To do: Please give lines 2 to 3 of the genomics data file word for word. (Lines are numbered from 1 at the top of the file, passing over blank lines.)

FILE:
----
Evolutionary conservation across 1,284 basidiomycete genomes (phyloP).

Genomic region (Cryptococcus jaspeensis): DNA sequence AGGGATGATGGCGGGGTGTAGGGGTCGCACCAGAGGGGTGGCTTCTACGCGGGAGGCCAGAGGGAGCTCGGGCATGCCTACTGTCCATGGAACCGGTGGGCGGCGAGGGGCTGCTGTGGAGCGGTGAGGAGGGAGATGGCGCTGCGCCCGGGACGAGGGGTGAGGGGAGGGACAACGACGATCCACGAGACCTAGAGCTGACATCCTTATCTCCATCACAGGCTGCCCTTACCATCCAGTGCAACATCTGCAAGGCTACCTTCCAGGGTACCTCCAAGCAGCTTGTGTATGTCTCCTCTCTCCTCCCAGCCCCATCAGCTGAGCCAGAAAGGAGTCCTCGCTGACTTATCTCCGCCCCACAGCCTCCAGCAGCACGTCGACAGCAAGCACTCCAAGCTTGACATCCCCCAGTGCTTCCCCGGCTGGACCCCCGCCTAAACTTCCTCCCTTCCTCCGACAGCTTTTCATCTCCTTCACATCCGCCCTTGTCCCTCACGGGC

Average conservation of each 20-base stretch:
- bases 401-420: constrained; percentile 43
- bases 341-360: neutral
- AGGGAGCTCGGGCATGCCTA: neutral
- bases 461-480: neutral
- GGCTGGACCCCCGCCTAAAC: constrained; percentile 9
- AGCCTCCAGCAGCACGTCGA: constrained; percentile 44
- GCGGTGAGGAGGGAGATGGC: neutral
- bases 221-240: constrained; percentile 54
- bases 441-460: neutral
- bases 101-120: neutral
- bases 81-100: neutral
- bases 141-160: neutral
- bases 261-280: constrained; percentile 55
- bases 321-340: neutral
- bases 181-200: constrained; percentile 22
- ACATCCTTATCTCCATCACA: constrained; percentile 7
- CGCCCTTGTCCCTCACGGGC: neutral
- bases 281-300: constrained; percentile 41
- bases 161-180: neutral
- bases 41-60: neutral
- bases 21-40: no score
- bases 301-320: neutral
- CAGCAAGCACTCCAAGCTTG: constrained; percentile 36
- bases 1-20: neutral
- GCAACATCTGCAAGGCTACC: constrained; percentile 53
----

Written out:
Genomic region (Cryptococcus jaspeensis): DNA sequence AGGGATGATGGCGGGGTGTAGGGGTCGCACCAGAGGGGTGGCTTCTACGCGGGAGGCCAGAGGGAGCTCGGGCATGCCTACTGTCCATGGAACCGGTGGGCGGCGAGGGGCTGCTGTGGAGCGGTGAGGAGGGAGATGGCGCTGCGCCCGGGACGAGGGGTGAGGGGAGGGACAACGACGATCCACGAGACCTAGAGCTGACATCCTTATCTCCATCACAGGCTGCCCTTACCATCCAGTGCAACATCTGCAAGGCTACCTTCCAGGGTACCTCCAAGCAGCTTGTGTATGTCTCCTCTCTCCTCCCAGCCCCATCAGCTGAGCCAGAAAGGAGTCCTCGCTGACTTATCTCCGCCCCACAGCCTCCAGCAGCACGTCGACAGCAAGCACTCCAAGCTTGACATCCCCCAGTGCTTCCCCGGCTGGACCCCCGCCTAAACTTCCTCCCTTCCTCCGACAGCTTTTCATCTCCTTCACATCCGCCCTTGTCCCTCACGGGC

Average conservation of each 20-base stretch: